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Review: The Kindness of Strangers Is a Fuzzy Portrait of Intersecting Lives

The film’s repetitive and lifeless dialogue robs otherwise charismatic performers of distinguishing characteristics.

1.5
The Kindness of Strangers
Photo: Entertainment One

The opening night film at this year’s Berlinale, The Kindness of Strangers, seems to be writer-director Lone Scherfig’s attempt to synthesize the style and tone of her 2001 breakout film, the Dogme 95 comedy Italian for Beginners, with that of her more recent work, namely such polished melodramas as An Education and Their Finest. But The Kindness of Strangers is less artful composite than awkward amalgam—a film undecided about whether it’s aiming to pluck heartstrings or elicit laughs, and which ends up doing little of either.

Like Italian for Beginners, The Kindness of Strangers parallels the stories of multiple characters, who share certain spaces—in this case, a hospital, a church, and a Russian restaurant—and whose paths eventually converge. But instead of small-town Denmark, all of these individuals find themselves stumbling in and out of each other’s stories in Manhattan. The film bounces back and forth between the lives of Clara (Zoe Kazan), a young mother who just escaped an abusive husband with her young sons in the dead of night; Alice (Andrea Riseborough), an inveterate do-gooder who works as a nurse, the head of a soup kitchen, and a support group leader; Marc (Tahar Rahim), an ex-convict who just took over management of a local restaurant; and Jeff (Caleb Landry Jones), who can’t hold a job because he’s literally bad at everything. All of them, but especially the perpetually desperate Clara, will eventually find some kind of help from the others, but especially the perpetually self-abnegating Alice.

This kind of parallelism was one of the strengths of Italian for Beginners, which treated its small-minded, provincial characters with a hefty dose of irony but was ultimately humanistic in its celebration of communal life. Here, there’s precious little irony on display. Certainly, the film dares not risk making either Clara’s plight nor Alice’s charitability ridiculous. But other characters are sometimes mocked, though the humor is more silly than ironic. For one, the otherwise normally functioning Jeff is so bad at his commercial laundry job that he confuses a Maltese dog for a white sheet—a joke that, in retrospect, feels weird given the traumatic direction Jeff’s life goes in, as he loses his job and nearly dies of hypothermia.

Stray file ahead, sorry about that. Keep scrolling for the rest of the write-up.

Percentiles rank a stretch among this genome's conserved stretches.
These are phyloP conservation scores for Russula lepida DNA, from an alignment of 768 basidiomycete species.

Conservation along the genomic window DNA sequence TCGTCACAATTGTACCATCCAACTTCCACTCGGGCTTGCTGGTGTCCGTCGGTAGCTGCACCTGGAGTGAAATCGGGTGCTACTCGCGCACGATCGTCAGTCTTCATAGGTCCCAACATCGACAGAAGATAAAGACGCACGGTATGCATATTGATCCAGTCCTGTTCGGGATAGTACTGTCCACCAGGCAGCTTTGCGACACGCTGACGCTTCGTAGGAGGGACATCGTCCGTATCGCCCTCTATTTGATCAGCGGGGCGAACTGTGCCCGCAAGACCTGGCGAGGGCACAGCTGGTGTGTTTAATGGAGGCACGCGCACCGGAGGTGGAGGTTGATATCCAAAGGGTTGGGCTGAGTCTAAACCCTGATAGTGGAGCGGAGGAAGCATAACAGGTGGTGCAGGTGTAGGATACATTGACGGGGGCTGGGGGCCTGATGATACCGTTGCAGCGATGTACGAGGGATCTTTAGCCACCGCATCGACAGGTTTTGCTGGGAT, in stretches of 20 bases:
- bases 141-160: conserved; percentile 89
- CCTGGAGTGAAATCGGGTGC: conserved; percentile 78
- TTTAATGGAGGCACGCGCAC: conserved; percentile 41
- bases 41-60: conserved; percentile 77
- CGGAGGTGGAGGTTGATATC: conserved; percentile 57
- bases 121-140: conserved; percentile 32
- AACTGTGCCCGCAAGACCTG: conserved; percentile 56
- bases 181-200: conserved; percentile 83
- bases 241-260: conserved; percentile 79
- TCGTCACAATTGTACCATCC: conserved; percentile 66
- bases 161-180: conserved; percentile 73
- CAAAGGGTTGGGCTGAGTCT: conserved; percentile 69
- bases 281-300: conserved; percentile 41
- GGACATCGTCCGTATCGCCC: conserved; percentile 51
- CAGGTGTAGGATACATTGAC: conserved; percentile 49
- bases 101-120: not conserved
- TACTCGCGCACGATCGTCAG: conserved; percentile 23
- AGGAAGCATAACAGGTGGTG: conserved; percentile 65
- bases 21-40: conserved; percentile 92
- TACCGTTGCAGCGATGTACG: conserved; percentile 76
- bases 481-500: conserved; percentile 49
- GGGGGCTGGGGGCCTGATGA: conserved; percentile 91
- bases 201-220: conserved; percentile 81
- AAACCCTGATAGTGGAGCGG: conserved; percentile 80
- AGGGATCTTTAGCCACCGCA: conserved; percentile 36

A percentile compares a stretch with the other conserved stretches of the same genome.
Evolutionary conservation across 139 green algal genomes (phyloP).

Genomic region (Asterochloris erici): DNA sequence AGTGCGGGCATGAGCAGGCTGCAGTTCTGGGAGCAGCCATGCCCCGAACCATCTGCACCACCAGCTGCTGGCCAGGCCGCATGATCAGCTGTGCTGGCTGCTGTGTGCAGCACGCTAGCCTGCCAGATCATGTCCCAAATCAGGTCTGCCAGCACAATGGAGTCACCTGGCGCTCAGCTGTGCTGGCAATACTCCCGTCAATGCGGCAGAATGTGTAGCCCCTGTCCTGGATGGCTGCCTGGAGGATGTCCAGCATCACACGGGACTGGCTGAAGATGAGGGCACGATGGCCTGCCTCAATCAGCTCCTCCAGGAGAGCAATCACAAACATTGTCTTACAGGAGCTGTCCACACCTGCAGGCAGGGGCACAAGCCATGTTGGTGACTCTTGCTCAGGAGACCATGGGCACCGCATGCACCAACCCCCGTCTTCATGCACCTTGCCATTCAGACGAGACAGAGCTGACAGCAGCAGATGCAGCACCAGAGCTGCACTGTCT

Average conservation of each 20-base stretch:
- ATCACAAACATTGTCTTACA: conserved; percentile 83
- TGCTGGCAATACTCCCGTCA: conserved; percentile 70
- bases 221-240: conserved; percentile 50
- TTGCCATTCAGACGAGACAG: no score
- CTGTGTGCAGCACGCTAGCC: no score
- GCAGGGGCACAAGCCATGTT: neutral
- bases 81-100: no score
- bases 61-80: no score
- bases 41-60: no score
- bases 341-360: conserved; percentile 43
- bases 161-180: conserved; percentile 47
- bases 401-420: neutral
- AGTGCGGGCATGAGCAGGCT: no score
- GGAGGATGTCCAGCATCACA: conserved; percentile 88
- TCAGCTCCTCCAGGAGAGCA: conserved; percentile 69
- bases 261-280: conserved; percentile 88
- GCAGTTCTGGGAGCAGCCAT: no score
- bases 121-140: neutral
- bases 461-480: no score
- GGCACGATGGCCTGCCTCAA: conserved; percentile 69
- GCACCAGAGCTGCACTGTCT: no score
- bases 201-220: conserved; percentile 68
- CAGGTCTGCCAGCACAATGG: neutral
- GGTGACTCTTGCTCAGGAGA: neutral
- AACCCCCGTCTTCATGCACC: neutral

Visually, too, The Kindness of Strangers is an unsuccessful hybrid of the loose, craftlike assemblage of Italian for Beginners and the cleaner Hollywood mode Scherfig has been working in of late. A neat, cleanly photographed sequence of Clara’s youngest son, Jude (Finlay Wojtak-Hissong), silently contemplating icicles in the church’s garden makes for an awkward bedmate with other exterior shots that are frequently, inexplicably, out of focus. And the film’s brief, pointed scenes, with their purposely modest scale and structure, don’t effectively convey the big emotions the story tries to evoke.

In addition to its tonal about-faces, the repetitive and lifeless dialogue of the screenplay also robs otherwise charismatic performers like Kazan and Jones of distinguishing characteristics. We sit through many scenes in which a teary-eyed Clara, visibly upset but in unbroken, declarative sentences, explains why she left her husband. The effect is that the film often sounds like a table read, its characters and major arcs feeling half-sketched. The film’s utterly unconvincing central romance climaxes with the limp line: “I like this place…and I like you.”

Perhaps the conceit here is that the film is about “ordinary” people experiencing various kinds of personal misfortune, and thus their speech should be direct and unpretentious.
But The Kindness of Strangers lacks the observed detail that might have lent its characters life and believability. And that also applies to the scenarios that Scherfig constructs, as they’re defined by a curious lack of specificity. In this world drawn by the dictates of dramatic convenience, civil suits can send people to prison, 12-hour shifts are an aberration in the life of an American nurse, and instead of delivering concrete diagnoses, doctors inform you that “your son’s not dead, there’s a chance he’ll still pull through” and leave it at that.

One of the few well-defined pockets of Scherfig’s version of New York City is Alice’s support group, Forgiveness, which Marc and his lawyer, John Peter (Jay Baruchel), attend together. Like so many aspects of The Kindness of Strangers, the specifics of this support group are left vague; it appears the group is more interested in griping about others than fostering any real sense of forgiveness, and Alice herself can be rather castigating for a support group leader. But the neurotic characters who gather at the support group can be funny, and are distinguishable by nuances of speech and behavior. One wishes Scherfig had applied her ability to lucidly manage these hectic, multi-voiced interactions elsewhere in the film as well.

Cast: Zoe Kazan, Andrea Riseborough, Tahar Rahim, Caleb Landry Jones, Bill Nighy, Jay Baruchel Director: Lone Scherfig Screenwriter: Lone Scherfig Running Time: 112 min Rating: NR Year: 2019

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